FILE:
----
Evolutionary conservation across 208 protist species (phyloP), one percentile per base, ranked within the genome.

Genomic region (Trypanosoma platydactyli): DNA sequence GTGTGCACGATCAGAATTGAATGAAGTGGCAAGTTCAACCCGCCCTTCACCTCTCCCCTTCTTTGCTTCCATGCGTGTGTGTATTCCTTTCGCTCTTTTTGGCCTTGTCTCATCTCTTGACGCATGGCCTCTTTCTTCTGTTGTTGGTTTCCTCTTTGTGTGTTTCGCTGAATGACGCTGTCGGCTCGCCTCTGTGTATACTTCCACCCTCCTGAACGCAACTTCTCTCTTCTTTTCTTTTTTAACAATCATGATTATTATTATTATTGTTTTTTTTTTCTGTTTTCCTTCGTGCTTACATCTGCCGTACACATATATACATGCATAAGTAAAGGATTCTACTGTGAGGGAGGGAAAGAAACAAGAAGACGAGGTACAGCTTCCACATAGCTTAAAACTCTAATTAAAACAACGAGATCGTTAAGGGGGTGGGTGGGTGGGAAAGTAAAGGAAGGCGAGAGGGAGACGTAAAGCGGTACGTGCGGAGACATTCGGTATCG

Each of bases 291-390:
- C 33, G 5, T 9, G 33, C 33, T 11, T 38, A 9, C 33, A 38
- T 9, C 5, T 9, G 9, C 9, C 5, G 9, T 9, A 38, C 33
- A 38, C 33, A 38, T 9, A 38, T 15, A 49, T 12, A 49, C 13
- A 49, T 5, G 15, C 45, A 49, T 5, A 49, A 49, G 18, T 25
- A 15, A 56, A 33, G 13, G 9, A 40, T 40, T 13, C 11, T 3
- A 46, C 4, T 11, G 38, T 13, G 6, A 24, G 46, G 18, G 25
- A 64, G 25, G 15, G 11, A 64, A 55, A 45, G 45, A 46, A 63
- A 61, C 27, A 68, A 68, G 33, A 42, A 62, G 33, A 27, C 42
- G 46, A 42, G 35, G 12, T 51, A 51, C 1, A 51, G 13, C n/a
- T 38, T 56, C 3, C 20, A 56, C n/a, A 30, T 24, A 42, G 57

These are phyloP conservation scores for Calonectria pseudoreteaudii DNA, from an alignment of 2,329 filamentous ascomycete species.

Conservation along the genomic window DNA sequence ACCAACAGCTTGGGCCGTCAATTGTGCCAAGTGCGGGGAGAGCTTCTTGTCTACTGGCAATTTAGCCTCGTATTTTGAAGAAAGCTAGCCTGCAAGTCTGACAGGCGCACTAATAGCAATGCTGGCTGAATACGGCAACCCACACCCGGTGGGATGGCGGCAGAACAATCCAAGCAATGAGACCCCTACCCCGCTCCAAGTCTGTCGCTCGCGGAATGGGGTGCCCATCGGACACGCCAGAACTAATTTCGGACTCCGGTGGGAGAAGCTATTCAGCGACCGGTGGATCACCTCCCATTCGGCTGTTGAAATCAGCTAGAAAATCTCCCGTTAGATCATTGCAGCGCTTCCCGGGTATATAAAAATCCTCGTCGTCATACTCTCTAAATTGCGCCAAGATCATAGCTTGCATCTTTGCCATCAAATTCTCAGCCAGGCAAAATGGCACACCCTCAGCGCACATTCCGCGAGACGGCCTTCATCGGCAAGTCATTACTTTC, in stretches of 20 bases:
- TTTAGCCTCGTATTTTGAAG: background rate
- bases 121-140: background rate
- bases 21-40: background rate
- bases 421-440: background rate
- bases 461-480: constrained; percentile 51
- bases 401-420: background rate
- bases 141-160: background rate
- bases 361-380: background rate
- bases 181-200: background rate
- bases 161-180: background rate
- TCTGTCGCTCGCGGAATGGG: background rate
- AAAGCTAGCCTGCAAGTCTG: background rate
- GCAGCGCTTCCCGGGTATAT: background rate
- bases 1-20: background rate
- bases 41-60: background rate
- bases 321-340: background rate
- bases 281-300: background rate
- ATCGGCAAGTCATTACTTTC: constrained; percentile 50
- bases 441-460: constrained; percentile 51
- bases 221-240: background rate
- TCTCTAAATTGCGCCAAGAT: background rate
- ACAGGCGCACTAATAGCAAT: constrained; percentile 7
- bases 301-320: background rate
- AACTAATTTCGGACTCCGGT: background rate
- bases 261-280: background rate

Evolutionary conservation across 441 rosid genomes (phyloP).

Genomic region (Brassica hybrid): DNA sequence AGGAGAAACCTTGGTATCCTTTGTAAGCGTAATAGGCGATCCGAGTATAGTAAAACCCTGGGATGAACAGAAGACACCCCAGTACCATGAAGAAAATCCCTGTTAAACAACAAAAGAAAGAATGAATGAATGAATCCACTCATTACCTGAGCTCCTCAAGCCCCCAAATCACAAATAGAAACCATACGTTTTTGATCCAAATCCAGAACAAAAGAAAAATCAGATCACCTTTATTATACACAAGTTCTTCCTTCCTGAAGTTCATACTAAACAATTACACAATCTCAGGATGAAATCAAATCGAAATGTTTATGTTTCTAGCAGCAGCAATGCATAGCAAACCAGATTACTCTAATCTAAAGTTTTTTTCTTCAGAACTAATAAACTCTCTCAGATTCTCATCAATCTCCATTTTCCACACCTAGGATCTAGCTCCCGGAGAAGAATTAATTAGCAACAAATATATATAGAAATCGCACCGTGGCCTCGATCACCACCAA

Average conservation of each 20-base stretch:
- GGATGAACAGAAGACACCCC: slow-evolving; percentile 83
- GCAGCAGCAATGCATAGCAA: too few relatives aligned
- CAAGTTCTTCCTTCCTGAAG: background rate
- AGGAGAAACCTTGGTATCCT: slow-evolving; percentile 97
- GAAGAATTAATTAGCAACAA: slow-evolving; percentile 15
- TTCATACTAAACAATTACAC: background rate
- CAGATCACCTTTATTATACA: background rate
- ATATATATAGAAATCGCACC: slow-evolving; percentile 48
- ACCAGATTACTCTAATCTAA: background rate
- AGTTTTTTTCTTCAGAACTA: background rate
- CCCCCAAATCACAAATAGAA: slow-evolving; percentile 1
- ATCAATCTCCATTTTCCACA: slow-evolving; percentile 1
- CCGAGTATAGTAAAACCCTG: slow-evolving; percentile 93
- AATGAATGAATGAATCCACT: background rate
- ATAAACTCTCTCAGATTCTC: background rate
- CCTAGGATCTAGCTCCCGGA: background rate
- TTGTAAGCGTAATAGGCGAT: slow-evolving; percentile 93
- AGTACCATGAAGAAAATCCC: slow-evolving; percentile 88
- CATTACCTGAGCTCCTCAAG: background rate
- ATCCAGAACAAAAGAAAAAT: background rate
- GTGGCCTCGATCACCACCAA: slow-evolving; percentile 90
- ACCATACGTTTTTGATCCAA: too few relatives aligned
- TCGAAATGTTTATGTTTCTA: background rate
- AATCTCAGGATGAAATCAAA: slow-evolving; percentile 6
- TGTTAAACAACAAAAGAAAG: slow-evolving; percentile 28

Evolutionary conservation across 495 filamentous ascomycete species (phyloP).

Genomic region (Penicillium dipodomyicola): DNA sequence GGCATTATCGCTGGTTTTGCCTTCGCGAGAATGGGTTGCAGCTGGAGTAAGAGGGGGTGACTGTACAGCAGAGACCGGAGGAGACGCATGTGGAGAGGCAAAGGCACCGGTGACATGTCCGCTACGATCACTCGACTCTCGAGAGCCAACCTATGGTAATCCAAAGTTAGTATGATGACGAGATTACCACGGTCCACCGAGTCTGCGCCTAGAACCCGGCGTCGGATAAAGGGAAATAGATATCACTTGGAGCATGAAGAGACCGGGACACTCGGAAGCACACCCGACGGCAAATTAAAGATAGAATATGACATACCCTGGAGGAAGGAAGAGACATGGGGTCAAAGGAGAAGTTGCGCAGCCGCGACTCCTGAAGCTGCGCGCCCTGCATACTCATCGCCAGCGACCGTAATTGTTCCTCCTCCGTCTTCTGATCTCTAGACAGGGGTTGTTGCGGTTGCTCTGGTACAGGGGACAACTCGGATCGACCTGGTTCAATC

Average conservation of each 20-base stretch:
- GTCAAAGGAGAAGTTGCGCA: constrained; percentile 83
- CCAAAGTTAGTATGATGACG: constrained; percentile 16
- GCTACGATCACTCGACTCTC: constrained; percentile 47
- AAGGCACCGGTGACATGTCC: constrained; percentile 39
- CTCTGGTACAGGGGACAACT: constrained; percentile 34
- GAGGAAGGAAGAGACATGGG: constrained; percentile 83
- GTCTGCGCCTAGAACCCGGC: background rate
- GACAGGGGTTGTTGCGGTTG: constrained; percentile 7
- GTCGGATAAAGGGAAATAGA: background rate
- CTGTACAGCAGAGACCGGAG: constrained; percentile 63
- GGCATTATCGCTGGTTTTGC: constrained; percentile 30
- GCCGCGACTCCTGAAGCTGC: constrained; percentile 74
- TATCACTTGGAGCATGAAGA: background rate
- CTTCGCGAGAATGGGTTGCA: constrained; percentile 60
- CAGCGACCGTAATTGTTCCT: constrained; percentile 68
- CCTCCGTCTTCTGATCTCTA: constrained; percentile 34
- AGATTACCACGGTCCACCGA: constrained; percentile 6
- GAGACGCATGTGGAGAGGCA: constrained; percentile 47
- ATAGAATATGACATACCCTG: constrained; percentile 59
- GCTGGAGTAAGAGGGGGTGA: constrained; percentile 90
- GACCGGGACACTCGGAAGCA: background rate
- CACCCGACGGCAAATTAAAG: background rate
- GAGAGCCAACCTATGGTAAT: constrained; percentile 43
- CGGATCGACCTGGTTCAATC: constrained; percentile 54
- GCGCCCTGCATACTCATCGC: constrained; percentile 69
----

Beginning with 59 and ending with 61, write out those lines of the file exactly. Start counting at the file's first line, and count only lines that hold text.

- CCTAGGATCTAGCTCCCGGA: background rate
- TTGTAAGCGTAATAGGCGAT: slow-evolving; percentile 93
- AGTACCATGAAGAAAATCCC: slow-evolving; percentile 88